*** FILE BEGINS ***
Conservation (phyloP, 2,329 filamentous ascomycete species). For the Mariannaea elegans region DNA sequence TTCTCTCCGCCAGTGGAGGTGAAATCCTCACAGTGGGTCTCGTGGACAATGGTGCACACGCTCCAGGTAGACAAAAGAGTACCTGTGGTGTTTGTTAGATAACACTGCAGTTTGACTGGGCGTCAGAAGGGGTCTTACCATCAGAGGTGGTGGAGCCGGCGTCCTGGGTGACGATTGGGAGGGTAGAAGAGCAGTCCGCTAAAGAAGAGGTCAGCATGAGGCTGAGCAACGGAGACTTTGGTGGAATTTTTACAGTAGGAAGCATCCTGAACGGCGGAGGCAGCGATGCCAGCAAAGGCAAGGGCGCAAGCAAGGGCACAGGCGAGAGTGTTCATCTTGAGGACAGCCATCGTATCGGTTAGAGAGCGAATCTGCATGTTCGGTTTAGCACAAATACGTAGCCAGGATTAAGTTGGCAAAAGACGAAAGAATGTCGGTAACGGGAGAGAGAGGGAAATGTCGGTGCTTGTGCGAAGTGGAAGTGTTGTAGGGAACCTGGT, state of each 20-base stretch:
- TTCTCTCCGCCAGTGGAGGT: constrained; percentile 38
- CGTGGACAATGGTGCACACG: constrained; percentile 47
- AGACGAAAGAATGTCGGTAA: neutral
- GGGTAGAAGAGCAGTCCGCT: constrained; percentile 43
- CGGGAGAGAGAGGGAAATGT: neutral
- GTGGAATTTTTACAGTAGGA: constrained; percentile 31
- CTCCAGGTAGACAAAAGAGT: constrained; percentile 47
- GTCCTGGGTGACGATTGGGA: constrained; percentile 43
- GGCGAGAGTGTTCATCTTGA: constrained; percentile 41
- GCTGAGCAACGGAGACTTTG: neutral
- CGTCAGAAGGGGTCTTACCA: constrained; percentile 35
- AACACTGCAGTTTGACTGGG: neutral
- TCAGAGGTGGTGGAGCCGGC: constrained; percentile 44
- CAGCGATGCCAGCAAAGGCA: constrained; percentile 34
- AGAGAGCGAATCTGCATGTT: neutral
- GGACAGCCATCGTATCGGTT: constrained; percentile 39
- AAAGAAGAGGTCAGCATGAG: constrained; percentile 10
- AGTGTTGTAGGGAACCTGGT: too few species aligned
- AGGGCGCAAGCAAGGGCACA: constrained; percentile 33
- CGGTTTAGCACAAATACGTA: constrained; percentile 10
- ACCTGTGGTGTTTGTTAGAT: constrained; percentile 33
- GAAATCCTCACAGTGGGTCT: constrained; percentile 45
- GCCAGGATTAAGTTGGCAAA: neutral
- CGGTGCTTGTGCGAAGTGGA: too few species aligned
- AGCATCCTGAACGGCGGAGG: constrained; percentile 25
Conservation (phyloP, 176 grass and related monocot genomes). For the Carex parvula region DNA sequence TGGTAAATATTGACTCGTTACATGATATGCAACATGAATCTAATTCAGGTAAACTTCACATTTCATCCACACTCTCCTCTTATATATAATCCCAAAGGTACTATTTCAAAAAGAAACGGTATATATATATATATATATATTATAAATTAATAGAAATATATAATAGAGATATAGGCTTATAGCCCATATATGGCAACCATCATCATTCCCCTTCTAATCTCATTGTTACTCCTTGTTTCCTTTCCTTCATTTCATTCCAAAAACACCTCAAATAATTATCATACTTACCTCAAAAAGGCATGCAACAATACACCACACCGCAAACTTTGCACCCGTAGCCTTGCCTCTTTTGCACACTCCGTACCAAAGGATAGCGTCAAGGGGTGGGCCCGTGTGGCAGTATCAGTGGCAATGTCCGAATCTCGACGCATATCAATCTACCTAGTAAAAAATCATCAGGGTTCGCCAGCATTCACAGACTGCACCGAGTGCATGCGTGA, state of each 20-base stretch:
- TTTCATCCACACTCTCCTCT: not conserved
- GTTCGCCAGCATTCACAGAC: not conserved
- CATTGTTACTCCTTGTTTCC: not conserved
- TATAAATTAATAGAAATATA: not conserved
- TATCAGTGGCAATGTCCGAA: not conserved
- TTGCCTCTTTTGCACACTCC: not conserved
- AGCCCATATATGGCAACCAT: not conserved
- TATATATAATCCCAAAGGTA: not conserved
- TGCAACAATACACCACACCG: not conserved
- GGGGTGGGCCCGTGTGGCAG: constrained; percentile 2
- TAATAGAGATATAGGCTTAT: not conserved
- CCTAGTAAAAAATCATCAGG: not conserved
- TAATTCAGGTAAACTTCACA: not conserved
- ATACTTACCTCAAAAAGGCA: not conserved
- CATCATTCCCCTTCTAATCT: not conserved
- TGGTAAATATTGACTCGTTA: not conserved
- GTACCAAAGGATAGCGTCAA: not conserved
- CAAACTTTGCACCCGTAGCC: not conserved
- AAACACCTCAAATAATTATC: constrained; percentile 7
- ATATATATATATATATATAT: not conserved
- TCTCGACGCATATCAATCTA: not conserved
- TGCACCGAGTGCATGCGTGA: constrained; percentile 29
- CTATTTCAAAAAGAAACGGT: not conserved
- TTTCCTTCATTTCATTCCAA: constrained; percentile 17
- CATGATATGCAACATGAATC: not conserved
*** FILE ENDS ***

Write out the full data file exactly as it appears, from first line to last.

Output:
Conservation (phyloP, 2,329 filamentous ascomycete species). For the Mariannaea elegans region DNA sequence TTCTCTCCGCCAGTGGAGGTGAAATCCTCACAGTGGGTCTCGTGGACAATGGTGCACACGCTCCAGGTAGACAAAAGAGTACCTGTGGTGTTTGTTAGATAACACTGCAGTTTGACTGGGCGTCAGAAGGGGTCTTACCATCAGAGGTGGTGGAGCCGGCGTCCTGGGTGACGATTGGGAGGGTAGAAGAGCAGTCCGCTAAAGAAGAGGTCAGCATGAGGCTGAGCAACGGAGACTTTGGTGGAATTTTTACAGTAGGAAGCATCCTGAACGGCGGAGGCAGCGATGCCAGCAAAGGCAAGGGCGCAAGCAAGGGCACAGGCGAGAGTGTTCATCTTGAGGACAGCCATCGTATCGGTTAGAGAGCGAATCTGCATGTTCGGTTTAGCACAAATACGTAGCCAGGATTAAGTTGGCAAAAGACGAAAGAATGTCGGTAACGGGAGAGAGAGGGAAATGTCGGTGCTTGTGCGAAGTGGAAGTGTTGTAGGGAACCTGGT, state of each 20-base stretch:
- TTCTCTCCGCCAGTGGAGGT: constrained; percentile 38
- CGTGGACAATGGTGCACACG: constrained; percentile 47
- AGACGAAAGAATGTCGGTAA: neutral
- GGGTAGAAGAGCAGTCCGCT: constrained; percentile 43
- CGGGAGAGAGAGGGAAATGT: neutral
- GTGGAATTTTTACAGTAGGA: constrained; percentile 31
- CTCCAGGTAGACAAAAGAGT: constrained; percentile 47
- GTCCTGGGTGACGATTGGGA: constrained; percentile 43
- GGCGAGAGTGTTCATCTTGA: constrained; percentile 41
- GCTGAGCAACGGAGACTTTG: neutral
- CGTCAGAAGGGGTCTTACCA: constrained; percentile 35
- AACACTGCAGTTTGACTGGG: neutral
- TCAGAGGTGGTGGAGCCGGC: constrained; percentile 44
- CAGCGATGCCAGCAAAGGCA: constrained; percentile 34
- AGAGAGCGAATCTGCATGTT: neutral
- GGACAGCCATCGTATCGGTT: constrained; percentile 39
- AAAGAAGAGGTCAGCATGAG: constrained; percentile 10
- AGTGTTGTAGGGAACCTGGT: too few species aligned
- AGGGCGCAAGCAAGGGCACA: constrained; percentile 33
- CGGTTTAGCACAAATACGTA: constrained; percentile 10
- ACCTGTGGTGTTTGTTAGAT: constrained; percentile 33
- GAAATCCTCACAGTGGGTCT: constrained; percentile 45
- GCCAGGATTAAGTTGGCAAA: neutral
- CGGTGCTTGTGCGAAGTGGA: too few species aligned
- AGCATCCTGAACGGCGGAGG: constrained; percentile 25
Conservation (phyloP, 176 grass and related monocot genomes). For the Carex parvula region DNA sequence TGGTAAATATTGACTCGTTACATGATATGCAACATGAATCTAATTCAGGTAAACTTCACATTTCATCCACACTCTCCTCTTATATATAATCCCAAAGGTACTATTTCAAAAAGAAACGGTATATATATATATATATATATTATAAATTAATAGAAATATATAATAGAGATATAGGCTTATAGCCCATATATGGCAACCATCATCATTCCCCTTCTAATCTCATTGTTACTCCTTGTTTCCTTTCCTTCATTTCATTCCAAAAACACCTCAAATAATTATCATACTTACCTCAAAAAGGCATGCAACAATACACCACACCGCAAACTTTGCACCCGTAGCCTTGCCTCTTTTGCACACTCCGTACCAAAGGATAGCGTCAAGGGGTGGGCCCGTGTGGCAGTATCAGTGGCAATGTCCGAATCTCGACGCATATCAATCTACCTAGTAAAAAATCATCAGGGTTCGCCAGCATTCACAGACTGCACCGAGTGCATGCGTGA, state of each 20-base stretch:
- TTTCATCCACACTCTCCTCT: not conserved
- GTTCGCCAGCATTCACAGAC: not conserved
- CATTGTTACTCCTTGTTTCC: not conserved
- TATAAATTAATAGAAATATA: not conserved
- TATCAGTGGCAATGTCCGAA: not conserved
- TTGCCTCTTTTGCACACTCC: not conserved
- AGCCCATATATGGCAACCAT: not conserved
- TATATATAATCCCAAAGGTA: not conserved
- TGCAACAATACACCACACCG: not conserved
- GGGGTGGGCCCGTGTGGCAG: constrained; percentile 2
- TAATAGAGATATAGGCTTAT: not conserved
- CCTAGTAAAAAATCATCAGG: not conserved
- TAATTCAGGTAAACTTCACA: not conserved
- ATACTTACCTCAAAAAGGCA: not conserved
- CATCATTCCCCTTCTAATCT: not conserved
- TGGTAAATATTGACTCGTTA: not conserved
- GTACCAAAGGATAGCGTCAA: not conserved
- CAAACTTTGCACCCGTAGCC: not conserved
- AAACACCTCAAATAATTATC: constrained; percentile 7
- ATATATATATATATATATAT: not conserved
- TCTCGACGCATATCAATCTA: not conserved
- TGCACCGAGTGCATGCGTGA: constrained; percentile 29
- CTATTTCAAAAAGAAACGGT: not conserved
- TTTCCTTCATTTCATTCCAA: constrained; percentile 17
- CATGATATGCAACATGAATC: not conserved